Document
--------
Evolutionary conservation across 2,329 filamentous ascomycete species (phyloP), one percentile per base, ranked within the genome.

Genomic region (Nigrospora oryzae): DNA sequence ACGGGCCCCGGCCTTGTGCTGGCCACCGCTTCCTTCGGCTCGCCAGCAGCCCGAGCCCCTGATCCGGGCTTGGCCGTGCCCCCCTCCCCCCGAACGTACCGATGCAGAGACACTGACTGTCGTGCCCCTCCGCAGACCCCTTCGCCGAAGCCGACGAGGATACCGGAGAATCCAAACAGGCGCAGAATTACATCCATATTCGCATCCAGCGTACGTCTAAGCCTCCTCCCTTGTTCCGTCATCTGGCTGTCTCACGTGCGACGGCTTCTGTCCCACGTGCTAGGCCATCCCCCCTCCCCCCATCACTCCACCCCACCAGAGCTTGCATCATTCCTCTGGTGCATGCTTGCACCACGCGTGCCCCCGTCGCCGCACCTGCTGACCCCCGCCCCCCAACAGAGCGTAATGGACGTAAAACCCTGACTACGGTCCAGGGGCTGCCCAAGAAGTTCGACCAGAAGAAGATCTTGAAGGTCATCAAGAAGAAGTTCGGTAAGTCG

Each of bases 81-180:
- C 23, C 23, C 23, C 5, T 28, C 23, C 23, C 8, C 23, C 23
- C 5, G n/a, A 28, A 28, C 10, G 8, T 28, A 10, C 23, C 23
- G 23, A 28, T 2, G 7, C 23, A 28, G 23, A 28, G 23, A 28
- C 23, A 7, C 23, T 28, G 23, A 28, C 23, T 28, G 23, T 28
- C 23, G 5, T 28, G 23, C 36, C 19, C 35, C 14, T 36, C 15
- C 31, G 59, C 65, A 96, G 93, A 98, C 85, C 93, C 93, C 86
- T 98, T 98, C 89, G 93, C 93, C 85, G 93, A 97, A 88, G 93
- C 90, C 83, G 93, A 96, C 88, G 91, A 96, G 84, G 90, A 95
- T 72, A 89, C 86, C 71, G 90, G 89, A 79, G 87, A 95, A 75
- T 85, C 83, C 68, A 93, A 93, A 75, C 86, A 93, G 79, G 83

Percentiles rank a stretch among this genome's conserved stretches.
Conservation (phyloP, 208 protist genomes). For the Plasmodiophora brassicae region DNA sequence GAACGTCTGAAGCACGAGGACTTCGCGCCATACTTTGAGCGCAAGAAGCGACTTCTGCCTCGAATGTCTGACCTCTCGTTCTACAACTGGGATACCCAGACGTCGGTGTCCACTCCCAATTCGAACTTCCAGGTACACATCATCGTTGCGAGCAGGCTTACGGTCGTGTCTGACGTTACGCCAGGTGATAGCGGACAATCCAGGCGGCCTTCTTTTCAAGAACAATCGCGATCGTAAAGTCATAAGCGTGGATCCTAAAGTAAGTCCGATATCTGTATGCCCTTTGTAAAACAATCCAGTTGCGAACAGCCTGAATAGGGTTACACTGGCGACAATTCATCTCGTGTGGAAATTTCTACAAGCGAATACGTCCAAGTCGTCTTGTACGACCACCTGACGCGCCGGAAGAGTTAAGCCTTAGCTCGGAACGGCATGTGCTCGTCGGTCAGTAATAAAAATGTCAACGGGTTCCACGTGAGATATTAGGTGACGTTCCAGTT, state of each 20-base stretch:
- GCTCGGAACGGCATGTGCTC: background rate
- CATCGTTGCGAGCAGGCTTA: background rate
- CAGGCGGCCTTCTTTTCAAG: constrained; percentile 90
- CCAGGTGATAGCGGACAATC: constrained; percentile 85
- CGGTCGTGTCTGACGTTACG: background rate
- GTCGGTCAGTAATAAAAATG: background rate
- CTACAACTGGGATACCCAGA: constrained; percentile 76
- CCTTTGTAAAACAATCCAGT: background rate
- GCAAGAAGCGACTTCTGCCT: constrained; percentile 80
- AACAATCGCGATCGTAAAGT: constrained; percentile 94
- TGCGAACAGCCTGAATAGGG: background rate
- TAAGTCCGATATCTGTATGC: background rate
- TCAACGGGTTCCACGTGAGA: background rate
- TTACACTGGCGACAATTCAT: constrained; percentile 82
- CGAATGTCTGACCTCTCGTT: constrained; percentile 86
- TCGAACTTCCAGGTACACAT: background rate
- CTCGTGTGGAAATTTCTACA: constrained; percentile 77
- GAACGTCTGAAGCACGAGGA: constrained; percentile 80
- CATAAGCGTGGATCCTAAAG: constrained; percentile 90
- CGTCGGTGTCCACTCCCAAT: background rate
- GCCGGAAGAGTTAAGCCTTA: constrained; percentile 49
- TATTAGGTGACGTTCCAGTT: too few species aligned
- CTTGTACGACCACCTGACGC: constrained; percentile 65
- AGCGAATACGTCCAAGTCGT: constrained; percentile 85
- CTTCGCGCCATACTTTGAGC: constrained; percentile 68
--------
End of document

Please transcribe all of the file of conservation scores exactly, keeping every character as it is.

Evolutionary conservation across 2,329 filamentous ascomycete species (phyloP), one percentile per base, ranked within the genome.

Genomic region (Nigrospora oryzae): DNA sequence ACGGGCCCCGGCCTTGTGCTGGCCACCGCTTCCTTCGGCTCGCCAGCAGCCCGAGCCCCTGATCCGGGCTTGGCCGTGCCCCCCTCCCCCCGAACGTACCGATGCAGAGACACTGACTGTCGTGCCCCTCCGCAGACCCCTTCGCCGAAGCCGACGAGGATACCGGAGAATCCAAACAGGCGCAGAATTACATCCATATTCGCATCCAGCGTACGTCTAAGCCTCCTCCCTTGTTCCGTCATCTGGCTGTCTCACGTGCGACGGCTTCTGTCCCACGTGCTAGGCCATCCCCCCTCCCCCCATCACTCCACCCCACCAGAGCTTGCATCATTCCTCTGGTGCATGCTTGCACCACGCGTGCCCCCGTCGCCGCACCTGCTGACCCCCGCCCCCCAACAGAGCGTAATGGACGTAAAACCCTGACTACGGTCCAGGGGCTGCCCAAGAAGTTCGACCAGAAGAAGATCTTGAAGGTCATCAAGAAGAAGTTCGGTAAGTCG

Each of bases 81-180:
- C 23, C 23, C 23, C 5, T 28, C 23, C 23, C 8, C 23, C 23
- C 5, G n/a, A 28, A 28, C 10, G 8, T 28, A 10, C 23, C 23
- G 23, A 28, T 2, G 7, C 23, A 28, G 23, A 28, G 23, A 28
- C 23, A 7, C 23, T 28, G 23, A 28, C 23, T 28, G 23, T 28
- C 23, G 5, T 28, G 23, C 36, C 19, C 35, C 14, T 36, C 15
- C 31, G 59, C 65, A 96, G 93, A 98, C 85, C 93, C 93, C 86
- T 98, T 98, C 89, G 93, C 93, C 85, G 93, A 97, A 88, G 93
- C 90, C 83, G 93, A 96, C 88, G 91, A 96, G 84, G 90, A 95
- T 72, A 89, C 86, C 71, G 90, G 89, A 79, G 87, A 95, A 75
- T 85, C 83, C 68, A 93, A 93, A 75, C 86, A 93, G 79, G 83

Percentiles rank a stretch among this genome's conserved stretches.
Conservation (phyloP, 208 protist genomes). For the Plasmodiophora brassicae region DNA sequence GAACGTCTGAAGCACGAGGACTTCGCGCCATACTTTGAGCGCAAGAAGCGACTTCTGCCTCGAATGTCTGACCTCTCGTTCTACAACTGGGATACCCAGACGTCGGTGTCCACTCCCAATTCGAACTTCCAGGTACACATCATCGTTGCGAGCAGGCTTACGGTCGTGTCTGACGTTACGCCAGGTGATAGCGGACAATCCAGGCGGCCTTCTTTTCAAGAACAATCGCGATCGTAAAGTCATAAGCGTGGATCCTAAAGTAAGTCCGATATCTGTATGCCCTTTGTAAAACAATCCAGTTGCGAACAGCCTGAATAGGGTTACACTGGCGACAATTCATCTCGTGTGGAAATTTCTACAAGCGAATACGTCCAAGTCGTCTTGTACGACCACCTGACGCGCCGGAAGAGTTAAGCCTTAGCTCGGAACGGCATGTGCTCGTCGGTCAGTAATAAAAATGTCAACGGGTTCCACGTGAGATATTAGGTGACGTTCCAGTT, state of each 20-base stretch:
- GCTCGGAACGGCATGTGCTC: background rate
- CATCGTTGCGAGCAGGCTTA: background rate
- CAGGCGGCCTTCTTTTCAAG: constrained; percentile 90
- CCAGGTGATAGCGGACAATC: constrained; percentile 85
- CGGTCGTGTCTGACGTTACG: background rate
- GTCGGTCAGTAATAAAAATG: background rate
- CTACAACTGGGATACCCAGA: constrained; percentile 76
- CCTTTGTAAAACAATCCAGT: background rate
- GCAAGAAGCGACTTCTGCCT: constrained; percentile 80
- AACAATCGCGATCGTAAAGT: constrained; percentile 94
- TGCGAACAGCCTGAATAGGG: background rate
- TAAGTCCGATATCTGTATGC: background rate
- TCAACGGGTTCCACGTGAGA: background rate
- TTACACTGGCGACAATTCAT: constrained; percentile 82
- CGAATGTCTGACCTCTCGTT: constrained; percentile 86
- TCGAACTTCCAGGTACACAT: background rate
- CTCGTGTGGAAATTTCTACA: constrained; percentile 77
- GAACGTCTGAAGCACGAGGA: constrained; percentile 80
- CATAAGCGTGGATCCTAAAG: constrained; percentile 90
- CGTCGGTGTCCACTCCCAAT: background rate
- GCCGGAAGAGTTAAGCCTTA: constrained; percentile 49
- TATTAGGTGACGTTCCAGTT: too few species aligned
- CTTGTACGACCACCTGACGC: constrained; percentile 65
- AGCGAATACGTCCAAGTCGT: constrained; percentile 85
- CTTCGCGCCATACTTTGAGC: constrained; percentile 68